Sunday, May 20, 2007

Red Squirrels

In urban areas many common species such as the wood frog, ovenbird, or yellow birch, become uncommon to rare. I have often wondered about the status of the red squirrel in Newton. Red squirrels are common in Massachusetts, and tend to favor coniferous or mixed coniferous forests (see Wild Mammals of New England for a good overview). Twice, I have observed road-killed red squirrels on Beacon Street, west of Newton Center (most recently, on 5/7/07). It's a mystery to me where these squirrels were coming from. I have also observed this species at Kennard Conservation Area. Perhaps the red squirrel is more widespread than I think it is? Please report your Newton sightings of this species as a comment to this posting.

Monday, May 14, 2007

The Yellow Warbler

The yellow warbler is one of Newton's Most striking breeding birds. This magnificent bright yellow bird frequents brushy areas, often near water. This bird can be found in urban areas such as the area in front of City Hall and adjacent to Bullough's pond. However, due to its small size, and the fact that it is often concealed in dense vegetation, this bird can be easily overlooked. The yellow warbler is more often heard than seen. If you are a beginning birder, and would like to see the yellow warbler, I suggest that you learn to recognize its song. It is now peak breeding season and males can be heard singing much of the day. The yellow warbler can be seen readily at Bullough's Pond. There is a male singing at the south end of the pond, along the Commonwealth Avenue footpath, immediately east of Walnut Street. Yellow warblers can also be observed at City Hall ponds, Cold Spring Park, Nahanton Park, and many other areas around our City. Although many of our most spectacular songbirds such as the blackburnian warbler and magnolia warbler are migrants, we are fortunate to have the yellow warbler as a summer resident.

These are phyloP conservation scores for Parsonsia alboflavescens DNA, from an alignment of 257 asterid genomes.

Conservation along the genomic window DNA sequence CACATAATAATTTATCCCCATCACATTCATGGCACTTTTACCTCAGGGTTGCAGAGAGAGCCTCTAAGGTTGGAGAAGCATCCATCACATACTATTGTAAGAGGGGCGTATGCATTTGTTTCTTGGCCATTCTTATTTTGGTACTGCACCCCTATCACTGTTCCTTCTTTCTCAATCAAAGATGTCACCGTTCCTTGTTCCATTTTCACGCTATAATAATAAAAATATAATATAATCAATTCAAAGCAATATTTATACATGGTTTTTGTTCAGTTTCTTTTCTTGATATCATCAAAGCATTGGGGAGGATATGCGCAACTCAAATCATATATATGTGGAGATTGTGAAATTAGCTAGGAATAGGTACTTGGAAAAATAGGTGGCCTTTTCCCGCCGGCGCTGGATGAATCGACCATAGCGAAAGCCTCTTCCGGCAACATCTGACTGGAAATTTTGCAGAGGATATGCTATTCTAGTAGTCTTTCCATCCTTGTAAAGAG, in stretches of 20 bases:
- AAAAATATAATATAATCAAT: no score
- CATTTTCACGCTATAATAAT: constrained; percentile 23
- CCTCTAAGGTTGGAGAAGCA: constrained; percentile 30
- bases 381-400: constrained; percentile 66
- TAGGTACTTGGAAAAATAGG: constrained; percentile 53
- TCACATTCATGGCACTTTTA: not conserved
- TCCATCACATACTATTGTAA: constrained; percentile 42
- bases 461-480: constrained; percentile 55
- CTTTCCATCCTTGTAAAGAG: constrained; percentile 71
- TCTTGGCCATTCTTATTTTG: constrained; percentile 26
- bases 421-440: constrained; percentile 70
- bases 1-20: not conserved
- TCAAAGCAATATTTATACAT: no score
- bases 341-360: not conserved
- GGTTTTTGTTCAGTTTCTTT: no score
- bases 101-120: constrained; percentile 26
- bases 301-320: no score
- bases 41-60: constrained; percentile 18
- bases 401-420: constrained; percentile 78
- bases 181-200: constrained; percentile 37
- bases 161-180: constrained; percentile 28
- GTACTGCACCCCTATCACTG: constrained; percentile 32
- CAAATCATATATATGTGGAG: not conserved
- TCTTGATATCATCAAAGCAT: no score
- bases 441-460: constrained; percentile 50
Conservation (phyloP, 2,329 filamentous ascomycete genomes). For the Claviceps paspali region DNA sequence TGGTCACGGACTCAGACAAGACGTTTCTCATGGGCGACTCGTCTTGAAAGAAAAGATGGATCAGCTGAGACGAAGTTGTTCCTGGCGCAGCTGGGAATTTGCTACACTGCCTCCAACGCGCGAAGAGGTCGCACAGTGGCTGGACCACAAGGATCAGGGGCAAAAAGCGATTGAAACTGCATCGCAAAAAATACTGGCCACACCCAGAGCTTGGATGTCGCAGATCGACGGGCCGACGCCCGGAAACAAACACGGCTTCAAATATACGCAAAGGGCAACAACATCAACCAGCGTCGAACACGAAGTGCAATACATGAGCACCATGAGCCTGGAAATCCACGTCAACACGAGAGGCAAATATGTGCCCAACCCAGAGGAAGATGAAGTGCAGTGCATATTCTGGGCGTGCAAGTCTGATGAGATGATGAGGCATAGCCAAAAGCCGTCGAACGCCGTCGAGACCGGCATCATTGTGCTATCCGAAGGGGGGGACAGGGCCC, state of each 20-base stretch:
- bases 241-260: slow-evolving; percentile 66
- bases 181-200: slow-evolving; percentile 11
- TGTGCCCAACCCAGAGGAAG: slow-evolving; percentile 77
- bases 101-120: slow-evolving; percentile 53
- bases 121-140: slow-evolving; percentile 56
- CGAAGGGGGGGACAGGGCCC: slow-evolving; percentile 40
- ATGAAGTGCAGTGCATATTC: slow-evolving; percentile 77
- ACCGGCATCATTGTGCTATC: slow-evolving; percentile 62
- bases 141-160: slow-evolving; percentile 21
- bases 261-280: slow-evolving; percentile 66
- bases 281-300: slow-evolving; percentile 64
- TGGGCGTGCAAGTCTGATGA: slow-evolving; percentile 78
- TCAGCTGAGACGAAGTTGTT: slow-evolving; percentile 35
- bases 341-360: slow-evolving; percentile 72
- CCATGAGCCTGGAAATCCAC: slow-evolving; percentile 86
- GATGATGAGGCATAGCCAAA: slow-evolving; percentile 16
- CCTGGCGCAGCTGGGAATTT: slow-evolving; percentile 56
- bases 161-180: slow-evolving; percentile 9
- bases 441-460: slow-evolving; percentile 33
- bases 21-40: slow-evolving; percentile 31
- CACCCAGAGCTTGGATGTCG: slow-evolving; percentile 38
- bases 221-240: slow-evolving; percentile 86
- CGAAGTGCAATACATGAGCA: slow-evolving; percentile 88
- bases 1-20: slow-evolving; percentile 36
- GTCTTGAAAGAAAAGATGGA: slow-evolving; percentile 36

Monday, May 7, 2007

Orchard Oriole at Bollough's Pond

5/7/07 - Observed Orchard Oriole at northwest end of Bollough's Pond, near the bridge. The bird was observed in some maple trees and witch-hazel shrubs adjacent to the pond. The Orchard Oriole is a magnificent bird, and an uncommon spring migrant in Massachusetts. The spring migration is in full swing. Other birds observed at the pond on May 7 are listed below. I have placed an asterisk next to birds that, as far as I can tell, have returned to Newton within the past few days.

Bollough's Pond
Bird Sightings
chimney swift*
rough-winged swallow
house sparrow
song sparrow
black-capped chickadee
northern cardinal
northern oriole*
orchard oriole*
common grackle
red-winged blackbird
canada goose
american robin
gray catbird*
northern mockingbird
yellow warbler*
yellow-rumped warbler
eastern kingbird*
warbling vireo*
common yellowthroat*

Sunday, May 6, 2007

Natural Newton at Home

5/6/07 - What could be better than growing your own food at home? Home gardening is a wonderful way for children and people of all ages to connect physically with the natural world. It can be awe-inspiring to go from seed to pounds of delicious produce-- even with very limited available space. Pictured here are our basil and tomato plants, started indoors. Greg Maslowe, Newton Community Farm Manager, wrote a wonderful piece for the Newton Tab on the virtues of consuming locally grown produce (5/2/07). It's surprising how much can be grown on a small sunny patch of land. Last season, we produced about 30 pounds of butternut squash from seeds that self- germinated in our compost pile (on about 60-70 square feet?). We just ate our last garden squash in April.

Newton Community Farm is committed to offering guidance to home vegetable & fruit gardeners, from beginners to experienced gardeners. This year, the farm will be offering a course through Newton Community Education entitled "Gardening and Fruit Growing at Newton Community Farm." This 4-session course (beginning June 30) is specifically designed for people interested in starting to grow fruits and vegetables at home, as well as gardeners who would like to improve their skills.

Canada Goose Family

5/5/07 - Charles River Path, near Newton, Watertown, Waltham line.
Photograph courtesy of the Glasgow family.